Open bus lanes to trucks: transport academic

By: Jason Whittaker

Governments should open bus lanes to trucks as well as introduce a variable road user charge to reduce urban congestion,

Governments should open bus lanes to trucks as well as introduce a variable road user charge to reduce urban congestion, according to a transport academic.

Professor David Hensher, who heads up Sydney University’s Institute of Transport and Logistics Studies, says opening bus lanes to trucks will have an immediate impact on congestion levels.

He says many bus lanes are underused because there are not enough buses on the road, meaning motorists are forced to wait behind slow-moving trucks while empty lanes capable of carrying heavy vehicles are empty.

According to Hensher, simply focusing on taking trucks from the road will not solve congestion issues, which the Bureau of Infrastructure, Transport and Regional Economics (BITRE) estimates will cost more than $20 billion by 2020.

He says the bus lane option should be used until the states and territories put more buses on the road.

During the recent BITRE Colloquium, Hensher also supported a Dutch initiative which, from 2011, will charge road users a certain amount depending on what time of day they use the road and how far they travel.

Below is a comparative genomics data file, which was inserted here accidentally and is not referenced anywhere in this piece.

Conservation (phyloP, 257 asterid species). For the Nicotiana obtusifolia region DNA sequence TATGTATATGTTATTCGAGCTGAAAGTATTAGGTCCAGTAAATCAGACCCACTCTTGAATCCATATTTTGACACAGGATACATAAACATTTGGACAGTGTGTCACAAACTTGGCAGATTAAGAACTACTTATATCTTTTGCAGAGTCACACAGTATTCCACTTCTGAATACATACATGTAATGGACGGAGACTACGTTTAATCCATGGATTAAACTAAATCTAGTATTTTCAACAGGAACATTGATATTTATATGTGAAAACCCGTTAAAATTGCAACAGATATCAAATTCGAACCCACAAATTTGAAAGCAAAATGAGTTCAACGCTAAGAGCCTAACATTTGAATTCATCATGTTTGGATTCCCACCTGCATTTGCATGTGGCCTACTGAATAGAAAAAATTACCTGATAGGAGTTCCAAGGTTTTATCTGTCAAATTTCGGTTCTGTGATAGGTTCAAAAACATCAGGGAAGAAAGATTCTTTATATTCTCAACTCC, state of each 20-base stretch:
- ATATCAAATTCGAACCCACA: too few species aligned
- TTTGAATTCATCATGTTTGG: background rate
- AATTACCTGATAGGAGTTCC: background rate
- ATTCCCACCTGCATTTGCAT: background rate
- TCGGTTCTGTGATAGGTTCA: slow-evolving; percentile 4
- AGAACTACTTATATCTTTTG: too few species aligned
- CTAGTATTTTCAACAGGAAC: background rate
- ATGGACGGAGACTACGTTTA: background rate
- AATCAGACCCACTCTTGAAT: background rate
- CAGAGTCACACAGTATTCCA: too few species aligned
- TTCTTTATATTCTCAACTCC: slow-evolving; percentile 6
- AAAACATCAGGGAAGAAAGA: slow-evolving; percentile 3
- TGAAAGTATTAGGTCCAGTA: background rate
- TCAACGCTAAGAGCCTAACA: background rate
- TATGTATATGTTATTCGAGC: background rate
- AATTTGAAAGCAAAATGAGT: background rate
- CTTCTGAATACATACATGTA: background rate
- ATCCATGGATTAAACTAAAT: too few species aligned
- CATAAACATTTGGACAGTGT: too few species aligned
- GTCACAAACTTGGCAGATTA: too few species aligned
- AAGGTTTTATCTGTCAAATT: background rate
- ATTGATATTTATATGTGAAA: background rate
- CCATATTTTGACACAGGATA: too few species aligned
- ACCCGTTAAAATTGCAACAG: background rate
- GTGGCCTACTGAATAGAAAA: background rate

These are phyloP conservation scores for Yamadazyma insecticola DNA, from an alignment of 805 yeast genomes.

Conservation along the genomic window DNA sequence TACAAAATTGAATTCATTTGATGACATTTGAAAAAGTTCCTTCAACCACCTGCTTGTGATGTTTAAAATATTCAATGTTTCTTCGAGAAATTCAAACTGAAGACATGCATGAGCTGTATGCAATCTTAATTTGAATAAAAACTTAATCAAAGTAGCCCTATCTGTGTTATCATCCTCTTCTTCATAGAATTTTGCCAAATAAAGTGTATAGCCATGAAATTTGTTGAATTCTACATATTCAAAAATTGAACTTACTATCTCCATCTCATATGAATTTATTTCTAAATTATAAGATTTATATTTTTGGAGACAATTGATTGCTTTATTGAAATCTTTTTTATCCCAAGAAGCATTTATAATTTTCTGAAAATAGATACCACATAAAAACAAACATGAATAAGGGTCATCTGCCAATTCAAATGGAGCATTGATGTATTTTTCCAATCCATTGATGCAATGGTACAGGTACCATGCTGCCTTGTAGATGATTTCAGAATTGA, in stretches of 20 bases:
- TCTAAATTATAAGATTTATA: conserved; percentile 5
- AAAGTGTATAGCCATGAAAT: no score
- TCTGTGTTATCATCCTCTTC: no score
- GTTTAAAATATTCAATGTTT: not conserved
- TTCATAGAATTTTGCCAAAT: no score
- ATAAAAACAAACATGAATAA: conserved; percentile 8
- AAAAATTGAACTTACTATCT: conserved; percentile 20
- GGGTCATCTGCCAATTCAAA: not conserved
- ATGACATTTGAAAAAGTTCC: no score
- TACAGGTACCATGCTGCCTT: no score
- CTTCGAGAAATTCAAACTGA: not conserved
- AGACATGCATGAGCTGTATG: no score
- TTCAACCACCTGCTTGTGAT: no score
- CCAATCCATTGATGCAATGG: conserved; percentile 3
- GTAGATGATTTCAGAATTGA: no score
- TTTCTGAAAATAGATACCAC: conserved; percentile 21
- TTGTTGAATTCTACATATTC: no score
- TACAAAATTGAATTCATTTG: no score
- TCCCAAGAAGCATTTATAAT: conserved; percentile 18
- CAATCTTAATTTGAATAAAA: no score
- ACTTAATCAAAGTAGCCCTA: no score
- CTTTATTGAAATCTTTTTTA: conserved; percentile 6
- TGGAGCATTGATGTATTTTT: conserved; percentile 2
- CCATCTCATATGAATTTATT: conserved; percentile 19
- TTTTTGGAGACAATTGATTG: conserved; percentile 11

"Let people pay for what they get," he says.

A paper, titled Managing congestion—are we willing to pay the price?, released by the Institute says the current approach by governments to tackling congestion—by building more roads—is not the answer, and new thinking is needed.

The authors argue free roads need to be taxed to give motorists as well as businesses a financial incentive not to travel unnecessarily.

They say a pay-per-kilometre system scheme should replace toll charges, the fuel excise, the GST on fuel and possibly registration charges. All revenue, the authors argue, should be invested in public transport initiatives.

Another option governments should consider is banning trucks during peak periods, according to the authors. Although there are more cars than trucks on the road, the authors say the latter is responsible for rising congestion levels.

"Because trucks have a much greater impact on the traffic flow than the equivalent number of private passenger cars, increases in truck traffic have a disproportionately larger effect on traffic flow and, hence, congestion," the paper says.

However, banning trucks during peak periods may severely impact upon industry productivity. Mike Moylan, the general manager of port carrier Johnston’s Transport, says clients do not accept deliveries all hours.

He says this leads to double-handling because Johnston’s needs to take deliveries back to its yard and wait to drop them off at the relevant depot when it opens.

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